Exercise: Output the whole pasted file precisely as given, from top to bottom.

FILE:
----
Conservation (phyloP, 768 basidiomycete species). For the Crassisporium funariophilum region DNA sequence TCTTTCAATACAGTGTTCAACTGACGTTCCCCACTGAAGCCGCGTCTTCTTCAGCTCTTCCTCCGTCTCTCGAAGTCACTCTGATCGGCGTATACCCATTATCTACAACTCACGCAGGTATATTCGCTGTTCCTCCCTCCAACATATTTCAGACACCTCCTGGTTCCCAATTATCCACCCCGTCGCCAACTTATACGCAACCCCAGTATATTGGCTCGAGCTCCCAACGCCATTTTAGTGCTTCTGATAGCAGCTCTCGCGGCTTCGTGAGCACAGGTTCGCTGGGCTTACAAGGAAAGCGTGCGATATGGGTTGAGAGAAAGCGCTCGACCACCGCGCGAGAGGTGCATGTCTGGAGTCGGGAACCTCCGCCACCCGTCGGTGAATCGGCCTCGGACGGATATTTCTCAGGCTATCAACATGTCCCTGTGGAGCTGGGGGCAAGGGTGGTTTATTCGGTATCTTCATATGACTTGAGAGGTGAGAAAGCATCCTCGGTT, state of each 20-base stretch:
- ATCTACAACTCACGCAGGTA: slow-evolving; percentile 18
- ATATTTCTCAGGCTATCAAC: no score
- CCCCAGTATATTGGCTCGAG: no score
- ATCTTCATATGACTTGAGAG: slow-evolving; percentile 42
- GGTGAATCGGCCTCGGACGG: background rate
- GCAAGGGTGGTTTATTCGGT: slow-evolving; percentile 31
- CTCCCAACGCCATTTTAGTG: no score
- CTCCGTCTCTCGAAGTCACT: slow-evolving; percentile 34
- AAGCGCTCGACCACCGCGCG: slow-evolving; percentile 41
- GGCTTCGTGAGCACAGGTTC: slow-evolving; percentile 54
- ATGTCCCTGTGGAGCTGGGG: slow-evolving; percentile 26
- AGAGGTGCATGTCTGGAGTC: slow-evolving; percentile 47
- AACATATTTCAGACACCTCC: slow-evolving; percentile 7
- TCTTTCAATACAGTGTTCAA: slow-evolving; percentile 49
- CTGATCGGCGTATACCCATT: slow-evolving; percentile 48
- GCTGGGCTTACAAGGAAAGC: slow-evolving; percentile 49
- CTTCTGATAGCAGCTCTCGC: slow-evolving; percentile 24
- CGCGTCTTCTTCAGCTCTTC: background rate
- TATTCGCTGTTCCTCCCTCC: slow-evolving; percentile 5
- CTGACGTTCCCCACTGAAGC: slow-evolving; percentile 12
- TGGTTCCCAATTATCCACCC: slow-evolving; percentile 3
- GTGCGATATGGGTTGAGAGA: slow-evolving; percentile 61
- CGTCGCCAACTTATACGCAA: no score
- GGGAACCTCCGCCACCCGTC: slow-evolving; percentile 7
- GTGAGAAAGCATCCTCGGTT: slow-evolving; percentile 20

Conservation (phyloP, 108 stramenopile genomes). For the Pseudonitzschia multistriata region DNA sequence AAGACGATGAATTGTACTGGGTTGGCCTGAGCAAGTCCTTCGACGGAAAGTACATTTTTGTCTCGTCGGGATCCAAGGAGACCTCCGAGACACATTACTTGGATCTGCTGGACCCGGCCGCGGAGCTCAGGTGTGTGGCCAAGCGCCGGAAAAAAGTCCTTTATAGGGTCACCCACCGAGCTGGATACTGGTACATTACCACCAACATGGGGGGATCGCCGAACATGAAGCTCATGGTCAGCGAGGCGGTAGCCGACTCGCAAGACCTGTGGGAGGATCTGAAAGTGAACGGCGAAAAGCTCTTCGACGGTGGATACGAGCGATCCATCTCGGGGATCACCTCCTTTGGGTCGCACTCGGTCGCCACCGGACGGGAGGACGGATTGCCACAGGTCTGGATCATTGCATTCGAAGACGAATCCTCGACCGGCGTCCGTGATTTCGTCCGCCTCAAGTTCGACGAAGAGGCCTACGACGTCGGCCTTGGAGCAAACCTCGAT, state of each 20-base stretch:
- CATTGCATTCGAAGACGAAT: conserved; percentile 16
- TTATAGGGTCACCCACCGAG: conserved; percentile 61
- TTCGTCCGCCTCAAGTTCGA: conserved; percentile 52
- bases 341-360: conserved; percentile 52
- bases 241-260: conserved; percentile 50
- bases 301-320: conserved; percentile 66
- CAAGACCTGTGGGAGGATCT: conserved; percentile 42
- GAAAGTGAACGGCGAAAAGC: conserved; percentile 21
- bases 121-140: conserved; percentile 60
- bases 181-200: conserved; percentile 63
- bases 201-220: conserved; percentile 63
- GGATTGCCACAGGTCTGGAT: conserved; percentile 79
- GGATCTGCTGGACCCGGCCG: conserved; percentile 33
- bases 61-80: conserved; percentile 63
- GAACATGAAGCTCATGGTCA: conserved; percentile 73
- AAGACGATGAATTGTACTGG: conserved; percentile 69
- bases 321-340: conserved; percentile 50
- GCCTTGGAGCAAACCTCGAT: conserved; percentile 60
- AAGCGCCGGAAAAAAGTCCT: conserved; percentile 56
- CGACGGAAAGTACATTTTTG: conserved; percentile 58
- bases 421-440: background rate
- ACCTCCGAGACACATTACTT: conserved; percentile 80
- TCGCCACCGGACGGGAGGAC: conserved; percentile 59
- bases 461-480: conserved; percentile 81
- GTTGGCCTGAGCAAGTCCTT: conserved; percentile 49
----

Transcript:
Conservation (phyloP, 768 basidiomycete species). For the Crassisporium funariophilum region DNA sequence TCTTTCAATACAGTGTTCAACTGACGTTCCCCACTGAAGCCGCGTCTTCTTCAGCTCTTCCTCCGTCTCTCGAAGTCACTCTGATCGGCGTATACCCATTATCTACAACTCACGCAGGTATATTCGCTGTTCCTCCCTCCAACATATTTCAGACACCTCCTGGTTCCCAATTATCCACCCCGTCGCCAACTTATACGCAACCCCAGTATATTGGCTCGAGCTCCCAACGCCATTTTAGTGCTTCTGATAGCAGCTCTCGCGGCTTCGTGAGCACAGGTTCGCTGGGCTTACAAGGAAAGCGTGCGATATGGGTTGAGAGAAAGCGCTCGACCACCGCGCGAGAGGTGCATGTCTGGAGTCGGGAACCTCCGCCACCCGTCGGTGAATCGGCCTCGGACGGATATTTCTCAGGCTATCAACATGTCCCTGTGGAGCTGGGGGCAAGGGTGGTTTATTCGGTATCTTCATATGACTTGAGAGGTGAGAAAGCATCCTCGGTT, state of each 20-base stretch:
- ATCTACAACTCACGCAGGTA: slow-evolving; percentile 18
- ATATTTCTCAGGCTATCAAC: no score
- CCCCAGTATATTGGCTCGAG: no score
- ATCTTCATATGACTTGAGAG: slow-evolving; percentile 42
- GGTGAATCGGCCTCGGACGG: background rate
- GCAAGGGTGGTTTATTCGGT: slow-evolving; percentile 31
- CTCCCAACGCCATTTTAGTG: no score
- CTCCGTCTCTCGAAGTCACT: slow-evolving; percentile 34
- AAGCGCTCGACCACCGCGCG: slow-evolving; percentile 41
- GGCTTCGTGAGCACAGGTTC: slow-evolving; percentile 54
- ATGTCCCTGTGGAGCTGGGG: slow-evolving; percentile 26
- AGAGGTGCATGTCTGGAGTC: slow-evolving; percentile 47
- AACATATTTCAGACACCTCC: slow-evolving; percentile 7
- TCTTTCAATACAGTGTTCAA: slow-evolving; percentile 49
- CTGATCGGCGTATACCCATT: slow-evolving; percentile 48
- GCTGGGCTTACAAGGAAAGC: slow-evolving; percentile 49
- CTTCTGATAGCAGCTCTCGC: slow-evolving; percentile 24
- CGCGTCTTCTTCAGCTCTTC: background rate
- TATTCGCTGTTCCTCCCTCC: slow-evolving; percentile 5
- CTGACGTTCCCCACTGAAGC: slow-evolving; percentile 12
- TGGTTCCCAATTATCCACCC: slow-evolving; percentile 3
- GTGCGATATGGGTTGAGAGA: slow-evolving; percentile 61
- CGTCGCCAACTTATACGCAA: no score
- GGGAACCTCCGCCACCCGTC: slow-evolving; percentile 7
- GTGAGAAAGCATCCTCGGTT: slow-evolving; percentile 20

Conservation (phyloP, 108 stramenopile genomes). For the Pseudonitzschia multistriata region DNA sequence AAGACGATGAATTGTACTGGGTTGGCCTGAGCAAGTCCTTCGACGGAAAGTACATTTTTGTCTCGTCGGGATCCAAGGAGACCTCCGAGACACATTACTTGGATCTGCTGGACCCGGCCGCGGAGCTCAGGTGTGTGGCCAAGCGCCGGAAAAAAGTCCTTTATAGGGTCACCCACCGAGCTGGATACTGGTACATTACCACCAACATGGGGGGATCGCCGAACATGAAGCTCATGGTCAGCGAGGCGGTAGCCGACTCGCAAGACCTGTGGGAGGATCTGAAAGTGAACGGCGAAAAGCTCTTCGACGGTGGATACGAGCGATCCATCTCGGGGATCACCTCCTTTGGGTCGCACTCGGTCGCCACCGGACGGGAGGACGGATTGCCACAGGTCTGGATCATTGCATTCGAAGACGAATCCTCGACCGGCGTCCGTGATTTCGTCCGCCTCAAGTTCGACGAAGAGGCCTACGACGTCGGCCTTGGAGCAAACCTCGAT, state of each 20-base stretch:
- CATTGCATTCGAAGACGAAT: conserved; percentile 16
- TTATAGGGTCACCCACCGAG: conserved; percentile 61
- TTCGTCCGCCTCAAGTTCGA: conserved; percentile 52
- bases 341-360: conserved; percentile 52
- bases 241-260: conserved; percentile 50
- bases 301-320: conserved; percentile 66
- CAAGACCTGTGGGAGGATCT: conserved; percentile 42
- GAAAGTGAACGGCGAAAAGC: conserved; percentile 21
- bases 121-140: conserved; percentile 60
- bases 181-200: conserved; percentile 63
- bases 201-220: conserved; percentile 63
- GGATTGCCACAGGTCTGGAT: conserved; percentile 79
- GGATCTGCTGGACCCGGCCG: conserved; percentile 33
- bases 61-80: conserved; percentile 63
- GAACATGAAGCTCATGGTCA: conserved; percentile 73
- AAGACGATGAATTGTACTGG: conserved; percentile 69
- bases 321-340: conserved; percentile 50
- GCCTTGGAGCAAACCTCGAT: conserved; percentile 60
- AAGCGCCGGAAAAAAGTCCT: conserved; percentile 56
- CGACGGAAAGTACATTTTTG: conserved; percentile 58
- bases 421-440: background rate
- ACCTCCGAGACACATTACTT: conserved; percentile 80
- TCGCCACCGGACGGGAGGAC: conserved; percentile 59
- bases 461-480: conserved; percentile 81
- GTTGGCCTGAGCAAGTCCTT: conserved; percentile 49